I co-authored Liquid Land
with my father Rustam Effendi, a dissident scientist and entomologist who devoted his life to studying, hunting and collecting over 30,000 butterflies in the Soviet Union. Inherited by the Azerbaijani State Institute of Zoology after his death in 1991, a large part of his collection has disintegrated. Alongside thousands of glass boxes filled with butterfly dust, locked away in the dark corridors of the Zoology Institute, the only other visual evidence remaining of his lifes work is the fifty photographs of endangered butterflies for a manuscript he never published. --Rena Effendi.
Next to Rena Effendi fathers dead but iridescent butterflies, her own photographs show life in some of the worlds most polluted areas, near Baku, where she was born and grew up. The contrasting images gravitate towards each other - as she has to her father.
Effendi photographs the barren, liquid land of Absheron - its environmental and urban decay, its people living amidst the chaos of industrial pollution. Her fathers work was in the fresh mountain air. The butterflies that he had hunted since he was a boy are spectacular in their symmetry. Carefully placed on plants, they shine with vibrant colours, yet he had to kill each one of them for a picture, piercing his microscopic pins through them.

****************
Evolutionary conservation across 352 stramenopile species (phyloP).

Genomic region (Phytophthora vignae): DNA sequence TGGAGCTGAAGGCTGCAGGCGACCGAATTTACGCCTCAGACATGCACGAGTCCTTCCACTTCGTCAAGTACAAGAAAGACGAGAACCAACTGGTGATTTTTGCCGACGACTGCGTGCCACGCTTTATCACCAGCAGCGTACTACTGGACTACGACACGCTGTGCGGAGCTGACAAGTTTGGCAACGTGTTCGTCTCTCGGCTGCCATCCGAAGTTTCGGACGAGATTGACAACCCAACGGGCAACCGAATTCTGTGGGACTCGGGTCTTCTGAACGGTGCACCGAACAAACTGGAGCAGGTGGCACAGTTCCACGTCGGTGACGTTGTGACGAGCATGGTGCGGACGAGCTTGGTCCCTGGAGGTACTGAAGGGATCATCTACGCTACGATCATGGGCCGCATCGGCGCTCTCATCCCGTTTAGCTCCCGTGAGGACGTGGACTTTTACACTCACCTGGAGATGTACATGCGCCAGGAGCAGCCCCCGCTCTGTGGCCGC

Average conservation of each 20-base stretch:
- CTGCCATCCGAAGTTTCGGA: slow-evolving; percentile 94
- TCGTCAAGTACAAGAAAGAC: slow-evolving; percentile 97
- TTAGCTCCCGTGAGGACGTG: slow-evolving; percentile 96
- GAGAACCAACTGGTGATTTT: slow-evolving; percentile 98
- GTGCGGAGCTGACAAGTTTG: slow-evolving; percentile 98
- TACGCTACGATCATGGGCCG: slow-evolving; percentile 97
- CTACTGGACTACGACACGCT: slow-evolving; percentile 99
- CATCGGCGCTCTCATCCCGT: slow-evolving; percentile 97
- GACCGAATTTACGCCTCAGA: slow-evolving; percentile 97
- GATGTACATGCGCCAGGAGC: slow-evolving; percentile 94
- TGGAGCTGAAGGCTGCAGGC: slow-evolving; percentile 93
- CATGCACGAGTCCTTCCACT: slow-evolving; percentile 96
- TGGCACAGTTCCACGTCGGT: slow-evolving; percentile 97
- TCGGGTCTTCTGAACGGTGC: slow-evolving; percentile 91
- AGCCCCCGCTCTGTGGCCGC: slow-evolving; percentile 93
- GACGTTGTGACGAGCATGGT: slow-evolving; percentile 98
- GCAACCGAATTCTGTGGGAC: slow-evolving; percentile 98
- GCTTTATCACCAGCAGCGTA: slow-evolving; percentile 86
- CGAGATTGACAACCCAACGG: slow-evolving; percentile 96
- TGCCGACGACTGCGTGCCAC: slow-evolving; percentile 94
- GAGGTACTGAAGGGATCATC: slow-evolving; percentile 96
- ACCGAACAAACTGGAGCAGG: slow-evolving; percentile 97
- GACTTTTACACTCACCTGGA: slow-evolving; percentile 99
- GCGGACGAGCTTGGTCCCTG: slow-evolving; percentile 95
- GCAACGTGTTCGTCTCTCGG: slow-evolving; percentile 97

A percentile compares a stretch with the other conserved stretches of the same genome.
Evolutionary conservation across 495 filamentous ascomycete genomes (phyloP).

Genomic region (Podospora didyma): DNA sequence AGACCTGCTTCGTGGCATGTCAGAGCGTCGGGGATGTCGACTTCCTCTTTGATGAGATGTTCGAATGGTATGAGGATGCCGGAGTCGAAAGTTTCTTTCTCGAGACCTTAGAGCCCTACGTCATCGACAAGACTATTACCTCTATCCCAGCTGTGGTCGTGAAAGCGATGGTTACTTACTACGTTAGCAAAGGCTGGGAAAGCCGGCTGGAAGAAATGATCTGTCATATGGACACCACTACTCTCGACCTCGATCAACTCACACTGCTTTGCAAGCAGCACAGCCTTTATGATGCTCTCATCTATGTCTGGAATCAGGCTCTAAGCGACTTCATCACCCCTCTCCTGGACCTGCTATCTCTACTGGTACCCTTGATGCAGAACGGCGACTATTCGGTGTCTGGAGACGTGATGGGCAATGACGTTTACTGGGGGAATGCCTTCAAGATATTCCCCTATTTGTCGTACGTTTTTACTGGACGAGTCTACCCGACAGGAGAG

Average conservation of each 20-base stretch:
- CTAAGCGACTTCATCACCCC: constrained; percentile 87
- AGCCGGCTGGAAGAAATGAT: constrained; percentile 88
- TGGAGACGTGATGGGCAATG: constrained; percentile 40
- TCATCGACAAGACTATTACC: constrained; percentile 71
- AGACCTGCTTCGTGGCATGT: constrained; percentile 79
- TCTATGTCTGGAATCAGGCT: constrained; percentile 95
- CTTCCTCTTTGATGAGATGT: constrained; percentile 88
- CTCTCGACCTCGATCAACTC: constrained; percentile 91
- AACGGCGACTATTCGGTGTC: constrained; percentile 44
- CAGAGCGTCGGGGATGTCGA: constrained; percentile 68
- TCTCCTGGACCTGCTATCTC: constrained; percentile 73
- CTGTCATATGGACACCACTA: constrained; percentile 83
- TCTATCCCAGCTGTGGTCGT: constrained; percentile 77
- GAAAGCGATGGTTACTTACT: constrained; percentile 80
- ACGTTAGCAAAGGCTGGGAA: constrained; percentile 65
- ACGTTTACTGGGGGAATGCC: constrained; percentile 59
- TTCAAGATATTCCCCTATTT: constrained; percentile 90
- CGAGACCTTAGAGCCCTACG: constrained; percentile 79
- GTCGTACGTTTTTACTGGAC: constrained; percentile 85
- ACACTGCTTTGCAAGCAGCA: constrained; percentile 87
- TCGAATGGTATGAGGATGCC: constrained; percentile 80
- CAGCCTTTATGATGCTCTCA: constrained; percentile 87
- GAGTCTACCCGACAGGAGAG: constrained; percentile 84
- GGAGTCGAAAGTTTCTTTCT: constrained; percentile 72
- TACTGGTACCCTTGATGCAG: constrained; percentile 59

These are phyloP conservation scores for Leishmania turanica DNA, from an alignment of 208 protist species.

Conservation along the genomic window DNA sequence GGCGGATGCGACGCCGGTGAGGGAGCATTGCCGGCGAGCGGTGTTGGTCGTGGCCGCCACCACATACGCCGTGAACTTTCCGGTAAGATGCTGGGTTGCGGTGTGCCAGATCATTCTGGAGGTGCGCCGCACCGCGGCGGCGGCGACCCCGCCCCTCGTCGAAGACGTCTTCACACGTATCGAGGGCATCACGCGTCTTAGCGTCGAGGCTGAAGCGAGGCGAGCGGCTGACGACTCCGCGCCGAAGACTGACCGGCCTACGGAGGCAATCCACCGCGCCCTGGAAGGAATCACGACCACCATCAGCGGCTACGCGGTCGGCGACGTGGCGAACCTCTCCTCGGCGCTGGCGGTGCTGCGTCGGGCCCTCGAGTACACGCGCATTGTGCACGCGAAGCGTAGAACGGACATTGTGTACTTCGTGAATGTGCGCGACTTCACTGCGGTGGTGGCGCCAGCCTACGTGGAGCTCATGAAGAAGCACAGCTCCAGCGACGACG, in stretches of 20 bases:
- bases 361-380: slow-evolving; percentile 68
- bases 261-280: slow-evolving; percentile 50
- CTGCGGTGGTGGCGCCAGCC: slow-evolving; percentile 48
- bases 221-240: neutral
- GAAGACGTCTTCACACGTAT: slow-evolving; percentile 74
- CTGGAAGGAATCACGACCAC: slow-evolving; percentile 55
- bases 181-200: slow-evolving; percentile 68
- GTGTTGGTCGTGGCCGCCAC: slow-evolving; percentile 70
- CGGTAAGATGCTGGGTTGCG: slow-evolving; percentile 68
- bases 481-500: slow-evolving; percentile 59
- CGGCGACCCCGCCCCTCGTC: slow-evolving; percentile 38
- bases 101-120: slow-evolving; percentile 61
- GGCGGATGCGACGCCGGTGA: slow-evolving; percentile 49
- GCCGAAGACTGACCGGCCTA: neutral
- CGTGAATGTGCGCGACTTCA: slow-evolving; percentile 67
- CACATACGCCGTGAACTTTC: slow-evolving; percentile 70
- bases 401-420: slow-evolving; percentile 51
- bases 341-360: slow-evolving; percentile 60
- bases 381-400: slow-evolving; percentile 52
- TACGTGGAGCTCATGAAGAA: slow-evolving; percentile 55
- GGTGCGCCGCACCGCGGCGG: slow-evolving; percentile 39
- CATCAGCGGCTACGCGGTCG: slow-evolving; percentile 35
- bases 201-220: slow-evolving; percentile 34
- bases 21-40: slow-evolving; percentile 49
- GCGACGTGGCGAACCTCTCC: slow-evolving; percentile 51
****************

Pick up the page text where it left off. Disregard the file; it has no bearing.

Born in 1977 in Baku, Azerbaijan, Rena Effendi has been photographing since 2001. From the outset, Effendi has focused her documentary work on the oil industrys effects on peoples lives in her own country. Effendis work has been exhibited around the globe and has won several international photography awards including the Fifty Crows Documentary Photography award, Getty Images Editorial grant, National Geographic All Roads photography award, and Magnum Foundation Caucasus Photographer prize. In 2011, Effendi won the Prince Claus Fund award for cultural development and was selected by the Magnum Foundation as one of the Emergency Fund grantees. In 2012 Rena Effendi was short-listed for the prestigious Prix Pictet Award in Photography and Sustainability for her series Still Life in the Zone, focusing on female survivors of the Chernobyl nuclear catastrophe. This work was exhibited at the Saatchi Gallery in London in October 2012.